When all was said and done, 24 hours later, we had 4 stillborn pups in various stages of development. The vet felt at that time that it was likely to be coincidental and wouldn’t affect the remaining pups – 7 in total. I moved everyone up to the house before whelping was done – I was taking no chances. When we had one who seemed lethargic from the get-go, I wondered if the stillborns weren’t more of a red flag than we’d both thought. When one died in his sleep the next morning, my daughter and I packed everyone up for a trip to the vet. When two seemingly vigorous pups died on the way home from the vet, the icy cold fingers of dread traveled down my spine and touched my toes. We were in deep trouble. Both pups were packed off to the vet to be sent for necropsy.
Ivy was frantic. She’d had a hard labor – a lot of pups – and now only 4 remained. One was hanging on by a thread by the time we got into the house. My daughter revived her; I revived her 3 times after that. I dribbled electrolytes onto her tongue with a tiny syringe. She was dying and there was nothing I could do. The urge to weep was overwhelming, but no tears would come. Screaming seemed easier, but I couldn’t. I whispered to her to hang on as my mind flailed desperately, trying to sort out what to do. As she took her last breath, I decided to post on a FB reproduction group. Typically I try to stay away from such postings as the advice can be so random and conflicting on larger groups… but I needed something, anything. Ivy looked at me with her pleading eyes as two more pups flopped more than they should.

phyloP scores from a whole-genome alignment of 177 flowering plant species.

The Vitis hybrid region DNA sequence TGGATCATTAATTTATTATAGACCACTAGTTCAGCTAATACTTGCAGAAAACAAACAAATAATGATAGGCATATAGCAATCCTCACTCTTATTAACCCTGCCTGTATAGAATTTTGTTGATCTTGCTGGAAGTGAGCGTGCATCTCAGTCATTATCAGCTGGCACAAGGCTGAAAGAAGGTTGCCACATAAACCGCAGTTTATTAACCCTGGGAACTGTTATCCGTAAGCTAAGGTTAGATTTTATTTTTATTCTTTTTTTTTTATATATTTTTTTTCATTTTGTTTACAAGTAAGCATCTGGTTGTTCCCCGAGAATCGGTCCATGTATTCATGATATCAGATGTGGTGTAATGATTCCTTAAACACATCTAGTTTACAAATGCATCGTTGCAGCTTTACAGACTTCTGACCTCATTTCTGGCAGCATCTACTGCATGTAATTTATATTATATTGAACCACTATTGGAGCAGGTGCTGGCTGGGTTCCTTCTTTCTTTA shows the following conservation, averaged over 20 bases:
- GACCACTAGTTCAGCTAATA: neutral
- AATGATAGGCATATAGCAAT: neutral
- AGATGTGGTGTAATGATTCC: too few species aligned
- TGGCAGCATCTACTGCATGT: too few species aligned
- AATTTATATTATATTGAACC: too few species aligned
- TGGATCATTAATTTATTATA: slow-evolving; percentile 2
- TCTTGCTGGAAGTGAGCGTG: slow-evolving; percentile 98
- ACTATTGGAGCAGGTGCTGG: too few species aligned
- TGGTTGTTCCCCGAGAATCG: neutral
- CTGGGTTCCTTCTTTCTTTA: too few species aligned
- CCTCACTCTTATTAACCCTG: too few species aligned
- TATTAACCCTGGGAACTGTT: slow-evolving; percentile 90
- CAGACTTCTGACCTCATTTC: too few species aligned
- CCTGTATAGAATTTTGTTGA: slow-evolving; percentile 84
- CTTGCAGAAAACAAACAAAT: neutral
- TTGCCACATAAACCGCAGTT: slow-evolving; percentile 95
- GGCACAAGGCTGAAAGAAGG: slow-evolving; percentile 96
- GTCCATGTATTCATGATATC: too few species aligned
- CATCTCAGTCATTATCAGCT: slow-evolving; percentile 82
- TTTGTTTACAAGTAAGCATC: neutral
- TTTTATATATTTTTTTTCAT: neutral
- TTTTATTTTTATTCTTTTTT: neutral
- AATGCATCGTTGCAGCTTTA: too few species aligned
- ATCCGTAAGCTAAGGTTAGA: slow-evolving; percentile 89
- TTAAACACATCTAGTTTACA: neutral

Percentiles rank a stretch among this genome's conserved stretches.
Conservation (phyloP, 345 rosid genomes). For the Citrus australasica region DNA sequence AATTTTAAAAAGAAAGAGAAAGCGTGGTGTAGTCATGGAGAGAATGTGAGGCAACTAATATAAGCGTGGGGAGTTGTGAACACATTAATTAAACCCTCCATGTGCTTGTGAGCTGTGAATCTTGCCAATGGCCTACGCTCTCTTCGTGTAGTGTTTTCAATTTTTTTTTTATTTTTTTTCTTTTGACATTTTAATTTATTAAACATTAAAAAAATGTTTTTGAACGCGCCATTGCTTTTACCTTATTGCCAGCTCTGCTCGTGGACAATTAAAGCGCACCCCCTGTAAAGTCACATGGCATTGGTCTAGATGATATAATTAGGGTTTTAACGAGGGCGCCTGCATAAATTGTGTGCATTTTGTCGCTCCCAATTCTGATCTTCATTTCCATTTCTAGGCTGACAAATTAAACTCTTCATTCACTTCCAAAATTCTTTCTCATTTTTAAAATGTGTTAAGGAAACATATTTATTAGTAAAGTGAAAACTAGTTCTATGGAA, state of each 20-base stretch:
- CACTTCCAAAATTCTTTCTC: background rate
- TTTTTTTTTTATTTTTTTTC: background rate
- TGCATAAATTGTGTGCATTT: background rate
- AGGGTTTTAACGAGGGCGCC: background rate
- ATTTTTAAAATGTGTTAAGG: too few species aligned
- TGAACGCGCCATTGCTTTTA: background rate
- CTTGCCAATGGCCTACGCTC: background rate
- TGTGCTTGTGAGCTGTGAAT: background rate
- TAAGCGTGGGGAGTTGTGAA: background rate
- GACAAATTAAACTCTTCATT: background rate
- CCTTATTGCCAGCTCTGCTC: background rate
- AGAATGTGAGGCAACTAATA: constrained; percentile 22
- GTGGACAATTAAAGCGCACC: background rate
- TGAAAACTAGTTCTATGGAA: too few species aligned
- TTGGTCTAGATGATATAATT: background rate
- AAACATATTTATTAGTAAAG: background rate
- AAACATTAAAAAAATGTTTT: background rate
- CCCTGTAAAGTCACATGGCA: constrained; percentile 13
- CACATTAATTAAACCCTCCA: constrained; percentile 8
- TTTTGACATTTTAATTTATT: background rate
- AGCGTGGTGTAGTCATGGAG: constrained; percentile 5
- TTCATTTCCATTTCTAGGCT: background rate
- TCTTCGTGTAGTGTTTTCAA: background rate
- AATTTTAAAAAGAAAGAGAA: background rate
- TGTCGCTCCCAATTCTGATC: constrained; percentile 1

Fortuitously, one of the first commenters advised me to get antibiotics into the survivors. Finally, something I could do! Within a short time, I had the antibiotics (a big thank you to my vet!) and we started on our journey to health. There was still around the clock care, temperature management and managing a first time, traumatized mom who wasn’t used to being in the house… but we’d pulled those two pups back from the brink of death and nothing else mattered.